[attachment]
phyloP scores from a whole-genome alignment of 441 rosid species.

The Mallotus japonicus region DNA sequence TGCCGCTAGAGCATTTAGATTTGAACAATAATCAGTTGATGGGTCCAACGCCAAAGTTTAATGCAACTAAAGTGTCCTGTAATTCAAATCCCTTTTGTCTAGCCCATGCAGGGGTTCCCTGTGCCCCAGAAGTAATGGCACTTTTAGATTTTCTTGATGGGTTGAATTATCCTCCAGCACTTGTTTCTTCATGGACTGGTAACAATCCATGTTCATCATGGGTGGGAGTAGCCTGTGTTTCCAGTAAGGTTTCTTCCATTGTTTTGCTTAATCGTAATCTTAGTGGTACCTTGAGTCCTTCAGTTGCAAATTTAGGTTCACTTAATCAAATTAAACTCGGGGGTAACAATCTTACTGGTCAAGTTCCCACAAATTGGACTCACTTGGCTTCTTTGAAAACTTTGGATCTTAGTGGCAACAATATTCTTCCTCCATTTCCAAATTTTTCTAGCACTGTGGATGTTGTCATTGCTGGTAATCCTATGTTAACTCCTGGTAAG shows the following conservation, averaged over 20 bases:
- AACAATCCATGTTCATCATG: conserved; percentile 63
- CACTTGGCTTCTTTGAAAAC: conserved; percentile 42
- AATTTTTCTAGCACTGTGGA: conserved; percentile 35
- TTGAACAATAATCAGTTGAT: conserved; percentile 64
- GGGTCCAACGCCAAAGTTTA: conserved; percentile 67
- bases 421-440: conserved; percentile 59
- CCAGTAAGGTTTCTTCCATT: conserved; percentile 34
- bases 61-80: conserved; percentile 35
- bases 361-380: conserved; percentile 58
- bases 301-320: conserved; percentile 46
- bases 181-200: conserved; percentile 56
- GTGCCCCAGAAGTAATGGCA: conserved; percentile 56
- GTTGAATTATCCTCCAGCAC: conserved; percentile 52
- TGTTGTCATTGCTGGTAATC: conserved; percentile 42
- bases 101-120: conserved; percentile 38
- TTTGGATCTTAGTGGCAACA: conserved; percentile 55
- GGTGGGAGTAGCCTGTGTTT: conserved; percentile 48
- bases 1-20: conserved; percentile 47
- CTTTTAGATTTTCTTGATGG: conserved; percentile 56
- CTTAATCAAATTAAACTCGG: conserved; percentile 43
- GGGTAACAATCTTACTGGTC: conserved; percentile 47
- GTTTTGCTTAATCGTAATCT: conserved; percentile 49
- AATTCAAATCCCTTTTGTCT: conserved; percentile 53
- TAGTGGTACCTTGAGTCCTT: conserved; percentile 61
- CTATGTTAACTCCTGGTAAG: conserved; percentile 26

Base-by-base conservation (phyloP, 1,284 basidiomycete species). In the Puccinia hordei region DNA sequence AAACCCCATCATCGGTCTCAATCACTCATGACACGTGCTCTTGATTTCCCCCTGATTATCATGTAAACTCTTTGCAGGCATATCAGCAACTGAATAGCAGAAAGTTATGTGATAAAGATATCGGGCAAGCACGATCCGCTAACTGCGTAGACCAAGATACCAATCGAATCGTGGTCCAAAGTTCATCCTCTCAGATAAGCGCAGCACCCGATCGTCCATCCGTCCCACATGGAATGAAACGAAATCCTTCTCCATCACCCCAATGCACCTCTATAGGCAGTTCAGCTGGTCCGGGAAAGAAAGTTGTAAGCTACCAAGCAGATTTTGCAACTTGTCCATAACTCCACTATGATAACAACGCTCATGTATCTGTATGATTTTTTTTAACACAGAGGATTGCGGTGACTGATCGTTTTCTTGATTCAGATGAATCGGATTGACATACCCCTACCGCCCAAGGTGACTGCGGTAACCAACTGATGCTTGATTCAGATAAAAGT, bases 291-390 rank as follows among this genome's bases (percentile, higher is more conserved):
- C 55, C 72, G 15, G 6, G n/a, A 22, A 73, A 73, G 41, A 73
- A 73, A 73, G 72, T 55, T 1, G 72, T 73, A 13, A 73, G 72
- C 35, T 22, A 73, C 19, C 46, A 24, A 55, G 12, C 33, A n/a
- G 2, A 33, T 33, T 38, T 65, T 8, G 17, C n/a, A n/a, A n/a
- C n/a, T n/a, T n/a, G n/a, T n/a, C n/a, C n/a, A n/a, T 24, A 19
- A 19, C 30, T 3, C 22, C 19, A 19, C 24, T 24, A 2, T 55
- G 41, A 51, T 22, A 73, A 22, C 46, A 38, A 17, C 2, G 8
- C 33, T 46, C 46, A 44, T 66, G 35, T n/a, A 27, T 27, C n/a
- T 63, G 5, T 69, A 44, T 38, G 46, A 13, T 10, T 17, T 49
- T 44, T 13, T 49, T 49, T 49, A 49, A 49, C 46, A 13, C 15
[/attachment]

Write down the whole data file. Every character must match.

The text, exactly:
phyloP scores from a whole-genome alignment of 441 rosid species.

The Mallotus japonicus region DNA sequence TGCCGCTAGAGCATTTAGATTTGAACAATAATCAGTTGATGGGTCCAACGCCAAAGTTTAATGCAACTAAAGTGTCCTGTAATTCAAATCCCTTTTGTCTAGCCCATGCAGGGGTTCCCTGTGCCCCAGAAGTAATGGCACTTTTAGATTTTCTTGATGGGTTGAATTATCCTCCAGCACTTGTTTCTTCATGGACTGGTAACAATCCATGTTCATCATGGGTGGGAGTAGCCTGTGTTTCCAGTAAGGTTTCTTCCATTGTTTTGCTTAATCGTAATCTTAGTGGTACCTTGAGTCCTTCAGTTGCAAATTTAGGTTCACTTAATCAAATTAAACTCGGGGGTAACAATCTTACTGGTCAAGTTCCCACAAATTGGACTCACTTGGCTTCTTTGAAAACTTTGGATCTTAGTGGCAACAATATTCTTCCTCCATTTCCAAATTTTTCTAGCACTGTGGATGTTGTCATTGCTGGTAATCCTATGTTAACTCCTGGTAAG shows the following conservation, averaged over 20 bases:
- AACAATCCATGTTCATCATG: conserved; percentile 63
- CACTTGGCTTCTTTGAAAAC: conserved; percentile 42
- AATTTTTCTAGCACTGTGGA: conserved; percentile 35
- TTGAACAATAATCAGTTGAT: conserved; percentile 64
- GGGTCCAACGCCAAAGTTTA: conserved; percentile 67
- bases 421-440: conserved; percentile 59
- CCAGTAAGGTTTCTTCCATT: conserved; percentile 34
- bases 61-80: conserved; percentile 35
- bases 361-380: conserved; percentile 58
- bases 301-320: conserved; percentile 46
- bases 181-200: conserved; percentile 56
- GTGCCCCAGAAGTAATGGCA: conserved; percentile 56
- GTTGAATTATCCTCCAGCAC: conserved; percentile 52
- TGTTGTCATTGCTGGTAATC: conserved; percentile 42
- bases 101-120: conserved; percentile 38
- TTTGGATCTTAGTGGCAACA: conserved; percentile 55
- GGTGGGAGTAGCCTGTGTTT: conserved; percentile 48
- bases 1-20: conserved; percentile 47
- CTTTTAGATTTTCTTGATGG: conserved; percentile 56
- CTTAATCAAATTAAACTCGG: conserved; percentile 43
- GGGTAACAATCTTACTGGTC: conserved; percentile 47
- GTTTTGCTTAATCGTAATCT: conserved; percentile 49
- AATTCAAATCCCTTTTGTCT: conserved; percentile 53
- TAGTGGTACCTTGAGTCCTT: conserved; percentile 61
- CTATGTTAACTCCTGGTAAG: conserved; percentile 26

Base-by-base conservation (phyloP, 1,284 basidiomycete species). In the Puccinia hordei region DNA sequence AAACCCCATCATCGGTCTCAATCACTCATGACACGTGCTCTTGATTTCCCCCTGATTATCATGTAAACTCTTTGCAGGCATATCAGCAACTGAATAGCAGAAAGTTATGTGATAAAGATATCGGGCAAGCACGATCCGCTAACTGCGTAGACCAAGATACCAATCGAATCGTGGTCCAAAGTTCATCCTCTCAGATAAGCGCAGCACCCGATCGTCCATCCGTCCCACATGGAATGAAACGAAATCCTTCTCCATCACCCCAATGCACCTCTATAGGCAGTTCAGCTGGTCCGGGAAAGAAAGTTGTAAGCTACCAAGCAGATTTTGCAACTTGTCCATAACTCCACTATGATAACAACGCTCATGTATCTGTATGATTTTTTTTAACACAGAGGATTGCGGTGACTGATCGTTTTCTTGATTCAGATGAATCGGATTGACATACCCCTACCGCCCAAGGTGACTGCGGTAACCAACTGATGCTTGATTCAGATAAAAGT, bases 291-390 rank as follows among this genome's bases (percentile, higher is more conserved):
- C 55, C 72, G 15, G 6, G n/a, A 22, A 73, A 73, G 41, A 73
- A 73, A 73, G 72, T 55, T 1, G 72, T 73, A 13, A 73, G 72
- C 35, T 22, A 73, C 19, C 46, A 24, A 55, G 12, C 33, A n/a
- G 2, A 33, T 33, T 38, T 65, T 8, G 17, C n/a, A n/a, A n/a
- C n/a, T n/a, T n/a, G n/a, T n/a, C n/a, C n/a, A n/a, T 24, A 19
- A 19, C 30, T 3, C 22, C 19, A 19, C 24, T 24, A 2, T 55
- G 41, A 51, T 22, A 73, A 22, C 46, A 38, A 17, C 2, G 8
- C 33, T 46, C 46, A 44, T 66, G 35, T n/a, A 27, T 27, C n/a
- T 63, G 5, T 69, A 44, T 38, G 46, A 13, T 10, T 17, T 49
- T 44, T 13, T 49, T 49, T 49, A 49, A 49, C 46, A 13, C 15